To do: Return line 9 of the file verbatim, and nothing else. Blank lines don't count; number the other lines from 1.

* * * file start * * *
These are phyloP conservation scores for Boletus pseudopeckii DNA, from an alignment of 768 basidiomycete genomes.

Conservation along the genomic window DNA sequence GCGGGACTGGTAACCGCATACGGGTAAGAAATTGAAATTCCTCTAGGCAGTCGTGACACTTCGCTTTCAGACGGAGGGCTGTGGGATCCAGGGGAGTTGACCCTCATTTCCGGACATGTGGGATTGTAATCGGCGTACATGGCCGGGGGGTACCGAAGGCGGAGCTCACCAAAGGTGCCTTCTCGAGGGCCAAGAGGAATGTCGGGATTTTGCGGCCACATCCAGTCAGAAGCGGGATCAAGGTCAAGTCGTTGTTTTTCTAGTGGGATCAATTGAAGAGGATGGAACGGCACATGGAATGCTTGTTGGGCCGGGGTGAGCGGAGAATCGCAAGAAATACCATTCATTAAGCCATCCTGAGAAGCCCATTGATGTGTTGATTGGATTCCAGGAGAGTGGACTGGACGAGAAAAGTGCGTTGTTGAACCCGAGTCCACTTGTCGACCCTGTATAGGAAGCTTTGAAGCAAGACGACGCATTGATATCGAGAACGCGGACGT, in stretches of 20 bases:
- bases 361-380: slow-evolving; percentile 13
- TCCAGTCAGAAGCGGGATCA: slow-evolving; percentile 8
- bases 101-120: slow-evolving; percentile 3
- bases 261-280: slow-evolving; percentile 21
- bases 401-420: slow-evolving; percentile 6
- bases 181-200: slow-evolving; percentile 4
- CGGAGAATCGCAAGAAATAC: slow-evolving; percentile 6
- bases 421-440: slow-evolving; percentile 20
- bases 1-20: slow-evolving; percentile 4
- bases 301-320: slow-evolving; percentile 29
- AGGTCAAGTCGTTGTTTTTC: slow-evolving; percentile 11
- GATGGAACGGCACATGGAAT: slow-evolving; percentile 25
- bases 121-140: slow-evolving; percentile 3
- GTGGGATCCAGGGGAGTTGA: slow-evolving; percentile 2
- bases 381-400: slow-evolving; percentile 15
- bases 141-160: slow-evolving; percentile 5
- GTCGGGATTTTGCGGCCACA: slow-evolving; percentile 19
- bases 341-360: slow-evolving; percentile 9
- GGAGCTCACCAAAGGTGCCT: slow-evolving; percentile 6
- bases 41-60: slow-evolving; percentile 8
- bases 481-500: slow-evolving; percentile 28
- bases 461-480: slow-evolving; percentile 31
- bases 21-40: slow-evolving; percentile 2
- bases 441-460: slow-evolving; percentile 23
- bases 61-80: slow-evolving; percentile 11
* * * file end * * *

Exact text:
- CGGAGAATCGCAAGAAATAC: slow-evolving; percentile 6